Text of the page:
The slaughter of buffalo around Yellowstone National Park continues unabated. In the latest round of killing since 2002 these beautiful creatures, icons of the American plains have been killed or rounded up and taken to slaughterhouses in large numbers.
Just this week the Animal Welfare Institute, http://www.awionline.org/ led a coalition of animal welfare organizations, Native American groups and concerned citizens in filing a petition under the Administrative Procedures Act,Â 5 U.S.C. 553(e), that calls on Secretary of the Interior Dirk Kemthorne to publish an emergency rule prohibiting the National Park Service from "killing or participating in the killing [or removal] of bisonÂ from Yellowstone’s northern range or central herd populations if the numbers in each population are reduced through management actions and/or natural mortality to 2,000 or fewer bison."Â
The rule would amend the Yellowstone National Park regulations "to protect the short and long-term genetic diversity and viability of Yellowstone Northern range and Central herd bison populations…and prevent [illegal and] unacceptable impacts and impairments to the bison populations".
The petitioners explain, "Since the NPS has refused to provide legally required protection and continues to kill or participate in the killing of an excessive number of bison, potentially harming the park’s population, an emergency rule is critical to slow or stop the continued slaughter of these animals. …[T]he NPS has failed to sustain the 2,000 bison threshold lower limit for both the Northern range and Central herd populations this winter".
The petitioners request a rule to take effect by no later than April 25, 2008 and ask in the meantime, that NPS "immediately cease its role in the lethal management of YNP bison." There are at least two genetically distinct populations of bison. According to AWI, both of these populations now have fewer than 2,000 animals.
How Did This Happen?
In 2000 federal and Montana state agencies, the U.S. Department of Agriculture’s Animal and Plant Health Inspection Service and Forest Service; the Department of the Interior’s National Park Service; Montana Fish, Wildlife and Parks; and the Montana Department of Livestock, implemented a "bison management plan".Â
Management means extermination.
The bison populations are free roaming in the Yellowstone National Park area and in the winter and early spring move naturally between into other public and also private lands. Â
Thanks to this "management" plan, only about 3,000 bison remain in the U.S. Over 1,700 of these wild buffalo have been killed just in the last year.
The reason offered for killing off, uh, "managing", the buffalo is that some may have brucellosis. Ranchers believe cattle may contract the disease. But this disease is not known to be transmissible between buffalo and cattle.
Ranchers won’t say it, but they simply don’t want these buffalo competing with cattle for grass. As In Defense of Animals, http://www.idausa.org/, has put it, "Taxpayers have spent more than $16 million since 2002 on the interagency bison management plan, which mainly consists of hazing and killing the animals to protect beef industry profits."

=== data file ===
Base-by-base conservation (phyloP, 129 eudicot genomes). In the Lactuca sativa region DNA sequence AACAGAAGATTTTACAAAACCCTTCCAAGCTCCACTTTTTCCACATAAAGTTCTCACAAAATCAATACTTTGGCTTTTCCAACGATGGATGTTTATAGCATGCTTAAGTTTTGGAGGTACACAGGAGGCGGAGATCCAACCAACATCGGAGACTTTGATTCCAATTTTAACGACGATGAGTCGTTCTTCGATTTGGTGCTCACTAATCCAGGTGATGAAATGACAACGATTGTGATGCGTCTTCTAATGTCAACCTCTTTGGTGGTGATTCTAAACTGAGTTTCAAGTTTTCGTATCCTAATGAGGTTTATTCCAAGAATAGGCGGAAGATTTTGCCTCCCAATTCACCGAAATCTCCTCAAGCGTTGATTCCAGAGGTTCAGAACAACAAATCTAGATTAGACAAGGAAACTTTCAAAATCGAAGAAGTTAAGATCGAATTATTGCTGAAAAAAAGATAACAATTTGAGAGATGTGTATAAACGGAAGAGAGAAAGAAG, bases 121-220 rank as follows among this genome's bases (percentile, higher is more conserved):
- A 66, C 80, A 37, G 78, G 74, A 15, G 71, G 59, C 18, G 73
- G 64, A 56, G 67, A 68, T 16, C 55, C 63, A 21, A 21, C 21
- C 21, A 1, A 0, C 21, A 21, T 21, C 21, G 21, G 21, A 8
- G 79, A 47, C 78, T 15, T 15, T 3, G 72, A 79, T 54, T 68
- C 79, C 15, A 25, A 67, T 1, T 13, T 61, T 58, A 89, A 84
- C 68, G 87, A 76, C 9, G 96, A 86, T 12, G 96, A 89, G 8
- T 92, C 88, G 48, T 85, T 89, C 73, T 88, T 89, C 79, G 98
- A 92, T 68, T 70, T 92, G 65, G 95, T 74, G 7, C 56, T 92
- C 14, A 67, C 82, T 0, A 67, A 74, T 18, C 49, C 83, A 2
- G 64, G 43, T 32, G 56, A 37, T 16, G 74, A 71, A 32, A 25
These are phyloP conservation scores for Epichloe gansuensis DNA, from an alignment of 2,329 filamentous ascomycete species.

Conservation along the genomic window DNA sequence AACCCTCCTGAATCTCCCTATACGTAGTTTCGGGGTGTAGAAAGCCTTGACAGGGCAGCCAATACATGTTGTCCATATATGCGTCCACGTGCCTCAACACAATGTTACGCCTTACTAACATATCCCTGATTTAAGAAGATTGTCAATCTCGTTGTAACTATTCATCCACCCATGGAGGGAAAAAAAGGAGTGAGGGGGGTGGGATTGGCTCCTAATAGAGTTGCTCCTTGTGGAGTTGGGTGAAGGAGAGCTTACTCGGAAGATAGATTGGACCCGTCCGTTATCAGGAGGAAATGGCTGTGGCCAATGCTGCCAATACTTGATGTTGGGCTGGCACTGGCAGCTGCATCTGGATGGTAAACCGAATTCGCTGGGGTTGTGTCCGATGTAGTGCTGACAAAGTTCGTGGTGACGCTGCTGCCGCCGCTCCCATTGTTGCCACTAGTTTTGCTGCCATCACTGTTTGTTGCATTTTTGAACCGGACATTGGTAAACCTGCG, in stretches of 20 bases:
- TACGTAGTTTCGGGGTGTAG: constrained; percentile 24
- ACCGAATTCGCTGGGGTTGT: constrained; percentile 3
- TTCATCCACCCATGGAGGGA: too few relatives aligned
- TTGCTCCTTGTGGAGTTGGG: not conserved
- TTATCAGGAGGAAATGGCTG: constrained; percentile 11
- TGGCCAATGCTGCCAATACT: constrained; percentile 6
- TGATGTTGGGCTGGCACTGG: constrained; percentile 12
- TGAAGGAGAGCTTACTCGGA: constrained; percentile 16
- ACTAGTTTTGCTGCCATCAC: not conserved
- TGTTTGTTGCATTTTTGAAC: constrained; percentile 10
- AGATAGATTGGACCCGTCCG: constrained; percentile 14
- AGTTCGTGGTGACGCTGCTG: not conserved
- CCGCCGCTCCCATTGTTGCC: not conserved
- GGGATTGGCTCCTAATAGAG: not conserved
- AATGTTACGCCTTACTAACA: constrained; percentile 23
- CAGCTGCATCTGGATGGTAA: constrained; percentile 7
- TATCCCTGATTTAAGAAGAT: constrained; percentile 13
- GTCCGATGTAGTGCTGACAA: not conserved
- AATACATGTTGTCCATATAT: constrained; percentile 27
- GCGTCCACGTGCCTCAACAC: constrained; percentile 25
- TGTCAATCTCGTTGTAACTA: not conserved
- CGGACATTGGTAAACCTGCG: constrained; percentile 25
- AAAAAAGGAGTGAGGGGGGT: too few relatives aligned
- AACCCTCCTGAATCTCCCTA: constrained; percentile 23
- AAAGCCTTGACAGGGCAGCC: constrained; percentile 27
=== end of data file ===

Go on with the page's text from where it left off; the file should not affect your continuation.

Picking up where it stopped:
The original stated goal was to stop the slaughter as soon as there were "no cattle graz[ing] on a ranch north of the park, and second, th[ere was] a safe and effective remote brucellosis vaccine-delivery system … available for bison." U.S. Government Accountability Office, GAO-08-291Â This was to happen by 2002. Instead, the slaughter has continued.
Isn’t that what the ranching and agriculture industries wanted, though? Just to get rid of the bison. Recently, the U.S. Government Accountability Office (GAO) released its report on the bison management plan. The report notes:
The plan has two broadly stated goals: to â€˜maintain a wild, free-ranging population of bison and address the risk of brucellosis transmission.’ The plan, however, contains no clearly defined, measurable objectives as to how these goals will be achieved, and the partner agencies have no common view of the objectives. As a result, the agencies have no way to determine the effectiveness of the plan or of their management efforts.
Also, in developing the plan, the agencies adopted an adaptive management approach that promotes flexible decision making in the face of uncertainties as outcomes from management actions and other events become better understood. But the agencies have not adequately implemented adaptive management, [and c]onsequently, their decision making more often resembles trial and error than adaptive management and also lacks accountability and transparency."
As IDA points out, "as the agencies flounder in mismanagement and incompetence, the buffalo continue to die."
What You Can Do
Send a letter to your U.S. representative and senators, urging them to stop the slaughter of buffalo. It’s easy. Just click here for a sample letter that you can edit and IDA will then send for you!
Also, write the Secretary of the Dept. of Interior and urge him to issue a rule stopping the slaughter of bison in the Yellowstone National Park area.
Secretary of the Interior Dirk Kempthorne, Dept. of the Interior, 1840 C St., N.W., Washington, D.C.Â 20240; (202) 208-3100Â